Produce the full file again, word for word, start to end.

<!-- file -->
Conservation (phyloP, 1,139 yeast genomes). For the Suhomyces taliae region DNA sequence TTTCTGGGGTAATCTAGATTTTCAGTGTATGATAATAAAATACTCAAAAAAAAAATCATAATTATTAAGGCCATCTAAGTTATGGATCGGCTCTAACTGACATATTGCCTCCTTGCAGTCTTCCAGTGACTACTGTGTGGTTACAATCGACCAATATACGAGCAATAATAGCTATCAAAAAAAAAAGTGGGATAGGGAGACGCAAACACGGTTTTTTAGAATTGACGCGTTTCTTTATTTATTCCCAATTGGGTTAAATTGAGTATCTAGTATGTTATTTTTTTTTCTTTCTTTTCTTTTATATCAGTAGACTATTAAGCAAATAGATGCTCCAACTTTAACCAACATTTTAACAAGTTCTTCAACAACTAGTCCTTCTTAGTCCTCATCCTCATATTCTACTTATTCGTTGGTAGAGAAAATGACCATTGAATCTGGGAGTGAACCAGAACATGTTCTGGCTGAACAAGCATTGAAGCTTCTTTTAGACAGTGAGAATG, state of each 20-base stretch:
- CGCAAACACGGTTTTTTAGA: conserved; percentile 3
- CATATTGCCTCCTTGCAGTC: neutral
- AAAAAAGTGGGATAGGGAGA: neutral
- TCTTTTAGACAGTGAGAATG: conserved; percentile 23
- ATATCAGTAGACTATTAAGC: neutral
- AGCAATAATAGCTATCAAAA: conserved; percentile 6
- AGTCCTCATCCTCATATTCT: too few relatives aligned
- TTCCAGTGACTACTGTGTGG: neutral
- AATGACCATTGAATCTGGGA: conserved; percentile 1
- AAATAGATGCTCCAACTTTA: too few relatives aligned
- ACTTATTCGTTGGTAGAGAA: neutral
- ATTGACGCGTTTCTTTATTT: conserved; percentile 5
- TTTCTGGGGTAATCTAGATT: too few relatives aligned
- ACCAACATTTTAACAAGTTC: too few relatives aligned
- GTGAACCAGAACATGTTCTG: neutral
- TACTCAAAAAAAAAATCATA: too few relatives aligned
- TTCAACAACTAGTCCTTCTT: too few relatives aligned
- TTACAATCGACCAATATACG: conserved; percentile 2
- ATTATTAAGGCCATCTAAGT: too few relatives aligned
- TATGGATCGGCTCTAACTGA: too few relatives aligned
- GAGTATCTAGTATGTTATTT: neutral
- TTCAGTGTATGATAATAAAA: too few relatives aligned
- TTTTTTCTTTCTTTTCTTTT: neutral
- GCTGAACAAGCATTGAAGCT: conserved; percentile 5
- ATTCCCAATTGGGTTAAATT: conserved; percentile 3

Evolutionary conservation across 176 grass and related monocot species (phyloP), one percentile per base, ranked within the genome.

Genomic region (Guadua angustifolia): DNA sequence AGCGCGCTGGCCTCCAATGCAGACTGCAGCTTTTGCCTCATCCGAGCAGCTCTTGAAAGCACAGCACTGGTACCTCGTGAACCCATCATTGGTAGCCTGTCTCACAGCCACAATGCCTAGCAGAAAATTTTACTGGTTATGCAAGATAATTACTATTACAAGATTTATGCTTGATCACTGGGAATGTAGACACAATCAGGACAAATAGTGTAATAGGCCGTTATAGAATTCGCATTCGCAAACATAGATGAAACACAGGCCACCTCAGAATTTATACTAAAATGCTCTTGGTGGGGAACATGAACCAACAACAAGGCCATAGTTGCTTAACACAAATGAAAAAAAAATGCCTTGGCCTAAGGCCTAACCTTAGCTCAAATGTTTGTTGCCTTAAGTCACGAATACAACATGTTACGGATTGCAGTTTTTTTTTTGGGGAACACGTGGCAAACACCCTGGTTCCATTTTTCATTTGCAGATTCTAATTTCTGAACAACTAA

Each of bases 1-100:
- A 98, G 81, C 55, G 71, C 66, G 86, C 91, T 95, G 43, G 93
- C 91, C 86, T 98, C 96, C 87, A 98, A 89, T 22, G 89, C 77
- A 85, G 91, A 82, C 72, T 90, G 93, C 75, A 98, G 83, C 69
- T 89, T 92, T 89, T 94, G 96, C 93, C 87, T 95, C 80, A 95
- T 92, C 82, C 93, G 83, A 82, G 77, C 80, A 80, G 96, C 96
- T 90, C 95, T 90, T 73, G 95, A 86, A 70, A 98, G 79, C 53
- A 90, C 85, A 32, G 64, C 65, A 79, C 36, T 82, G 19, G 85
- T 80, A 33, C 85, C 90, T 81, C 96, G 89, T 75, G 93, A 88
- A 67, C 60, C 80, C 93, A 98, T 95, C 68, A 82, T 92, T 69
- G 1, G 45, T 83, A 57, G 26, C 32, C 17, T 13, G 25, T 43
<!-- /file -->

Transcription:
Conservation (phyloP, 1,139 yeast genomes). For the Suhomyces taliae region DNA sequence TTTCTGGGGTAATCTAGATTTTCAGTGTATGATAATAAAATACTCAAAAAAAAAATCATAATTATTAAGGCCATCTAAGTTATGGATCGGCTCTAACTGACATATTGCCTCCTTGCAGTCTTCCAGTGACTACTGTGTGGTTACAATCGACCAATATACGAGCAATAATAGCTATCAAAAAAAAAAGTGGGATAGGGAGACGCAAACACGGTTTTTTAGAATTGACGCGTTTCTTTATTTATTCCCAATTGGGTTAAATTGAGTATCTAGTATGTTATTTTTTTTTCTTTCTTTTCTTTTATATCAGTAGACTATTAAGCAAATAGATGCTCCAACTTTAACCAACATTTTAACAAGTTCTTCAACAACTAGTCCTTCTTAGTCCTCATCCTCATATTCTACTTATTCGTTGGTAGAGAAAATGACCATTGAATCTGGGAGTGAACCAGAACATGTTCTGGCTGAACAAGCATTGAAGCTTCTTTTAGACAGTGAGAATG, state of each 20-base stretch:
- CGCAAACACGGTTTTTTAGA: conserved; percentile 3
- CATATTGCCTCCTTGCAGTC: neutral
- AAAAAAGTGGGATAGGGAGA: neutral
- TCTTTTAGACAGTGAGAATG: conserved; percentile 23
- ATATCAGTAGACTATTAAGC: neutral
- AGCAATAATAGCTATCAAAA: conserved; percentile 6
- AGTCCTCATCCTCATATTCT: too few relatives aligned
- TTCCAGTGACTACTGTGTGG: neutral
- AATGACCATTGAATCTGGGA: conserved; percentile 1
- AAATAGATGCTCCAACTTTA: too few relatives aligned
- ACTTATTCGTTGGTAGAGAA: neutral
- ATTGACGCGTTTCTTTATTT: conserved; percentile 5
- TTTCTGGGGTAATCTAGATT: too few relatives aligned
- ACCAACATTTTAACAAGTTC: too few relatives aligned
- GTGAACCAGAACATGTTCTG: neutral
- TACTCAAAAAAAAAATCATA: too few relatives aligned
- TTCAACAACTAGTCCTTCTT: too few relatives aligned
- TTACAATCGACCAATATACG: conserved; percentile 2
- ATTATTAAGGCCATCTAAGT: too few relatives aligned
- TATGGATCGGCTCTAACTGA: too few relatives aligned
- GAGTATCTAGTATGTTATTT: neutral
- TTCAGTGTATGATAATAAAA: too few relatives aligned
- TTTTTTCTTTCTTTTCTTTT: neutral
- GCTGAACAAGCATTGAAGCT: conserved; percentile 5
- ATTCCCAATTGGGTTAAATT: conserved; percentile 3

Evolutionary conservation across 176 grass and related monocot species (phyloP), one percentile per base, ranked within the genome.

Genomic region (Guadua angustifolia): DNA sequence AGCGCGCTGGCCTCCAATGCAGACTGCAGCTTTTGCCTCATCCGAGCAGCTCTTGAAAGCACAGCACTGGTACCTCGTGAACCCATCATTGGTAGCCTGTCTCACAGCCACAATGCCTAGCAGAAAATTTTACTGGTTATGCAAGATAATTACTATTACAAGATTTATGCTTGATCACTGGGAATGTAGACACAATCAGGACAAATAGTGTAATAGGCCGTTATAGAATTCGCATTCGCAAACATAGATGAAACACAGGCCACCTCAGAATTTATACTAAAATGCTCTTGGTGGGGAACATGAACCAACAACAAGGCCATAGTTGCTTAACACAAATGAAAAAAAAATGCCTTGGCCTAAGGCCTAACCTTAGCTCAAATGTTTGTTGCCTTAAGTCACGAATACAACATGTTACGGATTGCAGTTTTTTTTTTGGGGAACACGTGGCAAACACCCTGGTTCCATTTTTCATTTGCAGATTCTAATTTCTGAACAACTAA

Each of bases 1-100:
- A 98, G 81, C 55, G 71, C 66, G 86, C 91, T 95, G 43, G 93
- C 91, C 86, T 98, C 96, C 87, A 98, A 89, T 22, G 89, C 77
- A 85, G 91, A 82, C 72, T 90, G 93, C 75, A 98, G 83, C 69
- T 89, T 92, T 89, T 94, G 96, C 93, C 87, T 95, C 80, A 95
- T 92, C 82, C 93, G 83, A 82, G 77, C 80, A 80, G 96, C 96
- T 90, C 95, T 90, T 73, G 95, A 86, A 70, A 98, G 79, C 53
- A 90, C 85, A 32, G 64, C 65, A 79, C 36, T 82, G 19, G 85
- T 80, A 33, C 85, C 90, T 81, C 96, G 89, T 75, G 93, A 88
- A 67, C 60, C 80, C 93, A 98, T 95, C 68, A 82, T 92, T 69
- G 1, G 45, T 83, A 57, G 26, C 32, C 17, T 13, G 25, T 43